Wednesday, December 09, 2009

One Thing
I really enjoy about Christmas is the seasonal opportunity to write post after glowing post about all the volunteers we get at the Holiday Store. Even among those who are there sort of under duress- Boy Scouts, youth groups, Key Clubs, student councils- you seldom get a total grump. Plenty of Klass Klowns, or the somewhat inattentive among the kiddos, and possibly a guy who has a Bright Idea he's determined to implement among the grown-ups, but the vast majority are simply good folks who want to give to their community and are grateful for the chance to do something tangible for someone else.

If I stop and really think about it, the sheer size of our operation is staggering. We have 1000 + families signed up. Experience tells us that we might have a no-show rate of 20%, but we have to prepare as if everyone will be there. In my department, that means constructing 1400-1500 pre-made food boxes (about 40% of our families will qualify for two boxes).

This entails receiving the donations, setting up a sorting station, supervising the sorting crews who sort through the foodstuffs and box up not only the categories we'll be keeping on site to make boxes, but also the items we want to send back to the agency to use there. Besides the actual sorters, we have someone taping and lableling storage boxes, someone handling the trash from the donations- bags and boxes-, someone carting the filled boxes to their proper spot along the storage wall and someone handling the food we won't be using.

Filling the food boxes is the same, but in reverse: we empty the storage boxes onto tables, fill the boxes from a specified list, fold them shut and stack them in another storage area in columns of five ('cause it's all about the decimal system). And taping new boxes and handling the trash. The din created by twenty-five LDS Scouts and their leaders is not to be believed, but they made over 100 boxes in an hour.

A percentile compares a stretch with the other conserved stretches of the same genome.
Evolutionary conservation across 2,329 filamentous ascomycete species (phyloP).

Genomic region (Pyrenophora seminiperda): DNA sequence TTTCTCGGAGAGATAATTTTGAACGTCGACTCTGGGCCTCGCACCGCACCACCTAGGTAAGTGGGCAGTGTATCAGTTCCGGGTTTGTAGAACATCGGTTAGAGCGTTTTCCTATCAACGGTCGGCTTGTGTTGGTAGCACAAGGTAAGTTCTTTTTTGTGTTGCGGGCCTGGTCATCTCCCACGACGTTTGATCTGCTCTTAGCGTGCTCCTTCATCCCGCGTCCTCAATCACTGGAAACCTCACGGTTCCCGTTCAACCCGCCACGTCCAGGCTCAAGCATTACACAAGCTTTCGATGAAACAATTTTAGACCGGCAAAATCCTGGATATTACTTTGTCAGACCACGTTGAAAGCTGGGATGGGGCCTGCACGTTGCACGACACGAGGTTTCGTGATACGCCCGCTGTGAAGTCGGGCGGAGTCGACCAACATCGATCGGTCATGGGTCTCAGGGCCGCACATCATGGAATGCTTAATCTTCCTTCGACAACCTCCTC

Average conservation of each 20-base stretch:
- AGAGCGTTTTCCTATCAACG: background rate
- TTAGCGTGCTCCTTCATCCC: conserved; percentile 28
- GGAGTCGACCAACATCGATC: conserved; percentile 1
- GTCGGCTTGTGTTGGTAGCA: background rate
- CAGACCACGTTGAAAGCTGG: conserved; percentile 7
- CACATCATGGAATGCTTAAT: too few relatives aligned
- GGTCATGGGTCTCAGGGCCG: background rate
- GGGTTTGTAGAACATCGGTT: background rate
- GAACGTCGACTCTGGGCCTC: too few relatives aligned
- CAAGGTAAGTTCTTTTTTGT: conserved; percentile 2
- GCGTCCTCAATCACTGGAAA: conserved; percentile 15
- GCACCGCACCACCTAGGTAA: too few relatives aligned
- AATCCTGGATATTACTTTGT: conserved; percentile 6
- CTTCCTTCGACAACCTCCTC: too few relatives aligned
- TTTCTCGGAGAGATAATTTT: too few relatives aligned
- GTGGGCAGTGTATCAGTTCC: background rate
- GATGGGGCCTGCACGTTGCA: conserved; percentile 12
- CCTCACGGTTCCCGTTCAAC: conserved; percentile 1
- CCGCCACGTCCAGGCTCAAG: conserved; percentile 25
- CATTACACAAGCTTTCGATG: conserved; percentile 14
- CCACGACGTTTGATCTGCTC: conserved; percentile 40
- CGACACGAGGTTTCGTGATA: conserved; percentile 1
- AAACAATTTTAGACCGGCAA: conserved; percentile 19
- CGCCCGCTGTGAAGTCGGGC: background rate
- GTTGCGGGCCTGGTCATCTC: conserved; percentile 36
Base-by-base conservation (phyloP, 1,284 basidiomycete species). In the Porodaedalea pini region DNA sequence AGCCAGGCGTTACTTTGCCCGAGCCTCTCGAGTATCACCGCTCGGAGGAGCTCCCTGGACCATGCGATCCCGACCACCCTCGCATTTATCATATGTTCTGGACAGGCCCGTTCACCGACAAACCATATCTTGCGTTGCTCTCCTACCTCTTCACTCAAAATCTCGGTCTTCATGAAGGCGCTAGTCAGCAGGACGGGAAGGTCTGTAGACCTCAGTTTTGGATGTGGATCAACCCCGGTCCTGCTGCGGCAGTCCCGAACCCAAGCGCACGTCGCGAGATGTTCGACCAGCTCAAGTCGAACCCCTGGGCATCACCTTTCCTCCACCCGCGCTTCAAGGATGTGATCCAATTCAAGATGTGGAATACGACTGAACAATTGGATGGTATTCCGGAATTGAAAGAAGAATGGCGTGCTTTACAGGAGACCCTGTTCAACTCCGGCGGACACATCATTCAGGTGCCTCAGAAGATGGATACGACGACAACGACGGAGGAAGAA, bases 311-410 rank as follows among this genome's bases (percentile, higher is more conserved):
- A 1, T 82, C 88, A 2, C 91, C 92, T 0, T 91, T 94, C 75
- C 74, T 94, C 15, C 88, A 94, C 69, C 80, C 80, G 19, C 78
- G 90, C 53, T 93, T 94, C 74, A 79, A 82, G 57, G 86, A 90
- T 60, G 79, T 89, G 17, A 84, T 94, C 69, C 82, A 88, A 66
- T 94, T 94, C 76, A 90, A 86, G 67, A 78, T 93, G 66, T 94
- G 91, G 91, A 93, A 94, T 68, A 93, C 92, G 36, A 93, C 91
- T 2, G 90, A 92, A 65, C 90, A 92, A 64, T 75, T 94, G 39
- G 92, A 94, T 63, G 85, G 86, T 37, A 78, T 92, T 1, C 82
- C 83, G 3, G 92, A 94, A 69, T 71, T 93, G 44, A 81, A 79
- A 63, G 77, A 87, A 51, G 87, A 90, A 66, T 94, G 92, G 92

It looks impossible on the surface. But dozens of people come through our volunteer program and it all gets done. Like I told the group this afternoon who sorted a pile of food about 8' x8' x5',
"This is like a holiday miracle." Even if I know it can be done- because I've seen it done so often- it still amazes and gratifies me.

Everyday people forming a small, short-lived community to benefit others. Other people being as generous as they possibly can, even in difficult economic times. Seems as if everyone is convinced that everyone else is worse off than they are- and they should do something about it.
We've been asked so often if donations are down and are so happy to say that they aren't. People who've worked hard for two hours hauling around canned goods checking to see if we have any more open volunteer spots because they can come back if we need them.

And that's just the food service. Don't get me started about the toy sorters, and the set-up teams who lay out and decorate the store, and the people who bag the stocking stuffers, and put together bikes and the dry-cleaners who cleans our gently-worn coats ( the only not-new items in the store) for free and the folks who stock the tables with gifts and shop with the families and carry their purchases and their food boxes to the car.
Because that's too much generosity for one post.

1 comment:

julie said...

That's one thing I love about Americans - when times are toughest, people give more, not less. Sometimes, that's when we're at our best.

When things are good, it's easy to be selfish. But when things are bad, it's easy to be grateful and generous instead, knowing that people out there are hurting worse - and that by helping others, we really help ourselves.